Abandoned ireland


Castle Otway,


Documenting our Heritage

A mid 18th century house with a huge largely 19th century tower house at it's back.

The tower house at the rear of the structure incorporates part of the original Cloghane Castle which was granted to John Otway in 1665 and later renamed Castle Otway.

The 18th century house, 7 bay front with a pedimented break front centre is considered to have been built by the same architect as Lissenhall, another house of the Otways.

Castle Otway was burnt in 1922 during the troubles.

The famous Castle Otway harp, formerly owned by the Otway family but now owned by Trinity college, Dublin  was made in 1707 by Cormac O'Kelly. The Castle Otway harp passed to Patrick Quin, a harper who played on it at the Belfast meeting in 1792.

Castle Otway was the family home of Admiral Sir Robert Waller Otway, 1st Baronet, a senior Royal Navy officer who served extensively as a sea captain during the Napoleonic War and later supported the Brazilian cause during the Brazilian War of Independence. During his long service, Otway saw action across Europe and in North America and was rewarded in his retirement with a knighthood, baronetcy and position as a courtier within the Royal Household.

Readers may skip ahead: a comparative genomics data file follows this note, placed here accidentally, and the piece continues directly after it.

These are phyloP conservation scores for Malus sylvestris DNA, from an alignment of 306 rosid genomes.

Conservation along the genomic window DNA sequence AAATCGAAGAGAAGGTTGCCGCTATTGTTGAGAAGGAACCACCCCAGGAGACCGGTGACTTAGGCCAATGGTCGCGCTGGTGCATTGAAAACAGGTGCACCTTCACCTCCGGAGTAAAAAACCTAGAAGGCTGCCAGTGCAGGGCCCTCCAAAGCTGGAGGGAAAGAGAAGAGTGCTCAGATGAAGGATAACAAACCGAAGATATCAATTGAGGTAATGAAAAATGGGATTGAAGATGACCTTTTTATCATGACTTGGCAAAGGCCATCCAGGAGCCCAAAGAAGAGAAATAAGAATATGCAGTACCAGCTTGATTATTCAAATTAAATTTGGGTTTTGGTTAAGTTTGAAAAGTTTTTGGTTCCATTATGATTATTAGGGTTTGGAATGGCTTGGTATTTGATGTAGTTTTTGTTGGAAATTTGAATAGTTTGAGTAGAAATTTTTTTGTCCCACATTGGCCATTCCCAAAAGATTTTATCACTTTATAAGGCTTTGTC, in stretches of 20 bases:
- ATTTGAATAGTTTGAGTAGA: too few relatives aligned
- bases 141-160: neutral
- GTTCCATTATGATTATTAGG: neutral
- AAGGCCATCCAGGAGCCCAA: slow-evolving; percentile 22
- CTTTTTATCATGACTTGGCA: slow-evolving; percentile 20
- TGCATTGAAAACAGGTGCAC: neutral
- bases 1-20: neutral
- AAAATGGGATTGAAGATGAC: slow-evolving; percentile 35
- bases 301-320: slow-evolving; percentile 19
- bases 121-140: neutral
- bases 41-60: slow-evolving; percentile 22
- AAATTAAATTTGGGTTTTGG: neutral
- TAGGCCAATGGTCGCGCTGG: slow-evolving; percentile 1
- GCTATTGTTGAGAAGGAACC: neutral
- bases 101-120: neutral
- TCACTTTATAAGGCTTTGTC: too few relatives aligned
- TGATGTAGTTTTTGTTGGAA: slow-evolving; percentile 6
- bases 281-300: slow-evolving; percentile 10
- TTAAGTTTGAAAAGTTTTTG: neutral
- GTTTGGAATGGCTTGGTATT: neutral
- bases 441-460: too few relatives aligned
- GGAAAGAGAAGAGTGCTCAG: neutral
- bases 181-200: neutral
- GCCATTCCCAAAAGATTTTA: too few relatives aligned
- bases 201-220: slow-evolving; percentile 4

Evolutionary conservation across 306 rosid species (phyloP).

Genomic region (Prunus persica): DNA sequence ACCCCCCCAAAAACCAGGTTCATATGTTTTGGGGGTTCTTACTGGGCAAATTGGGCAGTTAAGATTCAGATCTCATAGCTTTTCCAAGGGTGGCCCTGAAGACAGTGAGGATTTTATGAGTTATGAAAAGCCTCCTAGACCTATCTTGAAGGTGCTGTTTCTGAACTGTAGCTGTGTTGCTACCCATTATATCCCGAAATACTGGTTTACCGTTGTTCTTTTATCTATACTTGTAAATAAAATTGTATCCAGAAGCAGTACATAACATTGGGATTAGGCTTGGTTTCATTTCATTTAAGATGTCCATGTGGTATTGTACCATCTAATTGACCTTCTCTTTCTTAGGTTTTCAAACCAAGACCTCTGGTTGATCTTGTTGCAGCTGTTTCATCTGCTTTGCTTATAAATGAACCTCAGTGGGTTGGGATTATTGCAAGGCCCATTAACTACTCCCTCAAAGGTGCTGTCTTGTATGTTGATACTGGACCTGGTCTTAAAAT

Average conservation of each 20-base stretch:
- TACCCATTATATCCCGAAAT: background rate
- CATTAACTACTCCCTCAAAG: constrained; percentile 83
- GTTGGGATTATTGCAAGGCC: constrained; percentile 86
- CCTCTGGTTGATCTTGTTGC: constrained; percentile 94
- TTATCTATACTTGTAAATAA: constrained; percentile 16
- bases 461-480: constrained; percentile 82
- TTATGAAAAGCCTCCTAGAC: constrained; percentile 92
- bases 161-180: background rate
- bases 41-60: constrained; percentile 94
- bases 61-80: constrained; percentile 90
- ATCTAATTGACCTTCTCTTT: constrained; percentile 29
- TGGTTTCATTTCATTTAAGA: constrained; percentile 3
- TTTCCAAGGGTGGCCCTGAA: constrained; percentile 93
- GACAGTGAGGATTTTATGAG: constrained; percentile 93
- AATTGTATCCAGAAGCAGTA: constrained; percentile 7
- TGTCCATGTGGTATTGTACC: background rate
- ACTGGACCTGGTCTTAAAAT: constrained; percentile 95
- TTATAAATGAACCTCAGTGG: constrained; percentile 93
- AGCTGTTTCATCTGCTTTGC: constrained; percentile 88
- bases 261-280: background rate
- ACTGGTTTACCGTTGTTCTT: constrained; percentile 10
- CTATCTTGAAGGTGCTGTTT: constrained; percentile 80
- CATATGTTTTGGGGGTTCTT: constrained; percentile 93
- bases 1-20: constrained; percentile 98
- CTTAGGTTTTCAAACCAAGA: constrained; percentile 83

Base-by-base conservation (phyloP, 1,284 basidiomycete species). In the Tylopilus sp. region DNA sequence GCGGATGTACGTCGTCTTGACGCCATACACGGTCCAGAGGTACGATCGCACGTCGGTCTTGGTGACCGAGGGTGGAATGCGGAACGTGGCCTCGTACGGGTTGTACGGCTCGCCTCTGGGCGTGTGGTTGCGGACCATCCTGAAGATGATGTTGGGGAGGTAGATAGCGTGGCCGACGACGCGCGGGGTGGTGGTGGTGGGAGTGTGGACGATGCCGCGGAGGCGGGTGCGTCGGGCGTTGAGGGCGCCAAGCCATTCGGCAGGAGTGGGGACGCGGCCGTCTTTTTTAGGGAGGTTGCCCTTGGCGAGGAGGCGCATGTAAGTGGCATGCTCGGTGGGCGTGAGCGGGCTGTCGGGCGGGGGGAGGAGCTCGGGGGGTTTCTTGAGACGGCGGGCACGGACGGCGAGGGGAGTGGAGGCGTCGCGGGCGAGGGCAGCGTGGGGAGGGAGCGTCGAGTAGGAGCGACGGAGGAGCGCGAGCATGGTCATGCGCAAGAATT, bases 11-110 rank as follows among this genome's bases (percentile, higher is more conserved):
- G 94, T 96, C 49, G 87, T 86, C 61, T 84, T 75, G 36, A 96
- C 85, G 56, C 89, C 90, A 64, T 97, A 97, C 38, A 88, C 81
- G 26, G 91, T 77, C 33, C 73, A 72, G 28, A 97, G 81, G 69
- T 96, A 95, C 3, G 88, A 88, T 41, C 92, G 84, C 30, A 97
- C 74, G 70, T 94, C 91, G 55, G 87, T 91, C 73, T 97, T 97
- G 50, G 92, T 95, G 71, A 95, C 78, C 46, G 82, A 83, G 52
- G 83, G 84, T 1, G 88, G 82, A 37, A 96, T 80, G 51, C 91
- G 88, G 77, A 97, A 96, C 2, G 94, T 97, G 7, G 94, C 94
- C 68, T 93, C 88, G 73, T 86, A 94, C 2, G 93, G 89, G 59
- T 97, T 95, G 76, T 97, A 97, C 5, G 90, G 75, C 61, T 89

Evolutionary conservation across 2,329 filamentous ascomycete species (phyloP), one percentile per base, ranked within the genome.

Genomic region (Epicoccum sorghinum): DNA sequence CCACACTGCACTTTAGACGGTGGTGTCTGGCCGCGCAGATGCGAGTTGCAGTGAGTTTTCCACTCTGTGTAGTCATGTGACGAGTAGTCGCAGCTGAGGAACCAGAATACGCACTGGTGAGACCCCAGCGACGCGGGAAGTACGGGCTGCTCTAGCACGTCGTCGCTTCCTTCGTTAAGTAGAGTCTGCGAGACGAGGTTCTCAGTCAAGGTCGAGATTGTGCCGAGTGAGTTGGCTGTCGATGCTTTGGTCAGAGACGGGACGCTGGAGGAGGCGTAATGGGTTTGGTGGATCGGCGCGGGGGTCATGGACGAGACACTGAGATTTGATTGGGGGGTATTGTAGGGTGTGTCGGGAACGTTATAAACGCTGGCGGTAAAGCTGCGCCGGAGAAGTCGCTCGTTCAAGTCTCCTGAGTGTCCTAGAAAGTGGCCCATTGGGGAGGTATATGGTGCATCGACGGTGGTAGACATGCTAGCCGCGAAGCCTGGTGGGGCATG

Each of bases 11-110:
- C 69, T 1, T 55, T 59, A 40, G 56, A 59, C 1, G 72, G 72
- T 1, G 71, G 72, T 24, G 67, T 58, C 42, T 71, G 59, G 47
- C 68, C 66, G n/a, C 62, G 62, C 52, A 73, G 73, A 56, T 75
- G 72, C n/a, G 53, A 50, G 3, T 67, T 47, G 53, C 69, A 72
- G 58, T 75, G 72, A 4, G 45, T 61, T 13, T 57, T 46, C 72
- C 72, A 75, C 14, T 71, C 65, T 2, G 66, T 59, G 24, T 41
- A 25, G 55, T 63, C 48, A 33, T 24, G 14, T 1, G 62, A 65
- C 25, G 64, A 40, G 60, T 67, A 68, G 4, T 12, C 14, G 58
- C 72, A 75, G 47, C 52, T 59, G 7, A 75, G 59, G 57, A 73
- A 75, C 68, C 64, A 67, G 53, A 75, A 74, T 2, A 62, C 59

General Sir Loftus William Otway, younger brother of Admiral Robert Waller Otway, was an experienced and professional cavalry commander of British forces during the Peninsula War who saw extensive service under Sir John Moore in the Corunna Campaign and Wellington in the remainder of the campaign. General Sir Loftus William Otway was posted to Ireland in October 1796, prior to the outbreak of the 1798 Rebellion. Otway's service in quelling the uprising is not clear, but he was certainly present at the Battle of Vinegar Hill on 21 June 1798, when his unit was employed in riding down the panicking rebels at the collapse of the rebellion.

Castle Otway is situated on private land.

Please respect the land owners privacy.

Castle Otway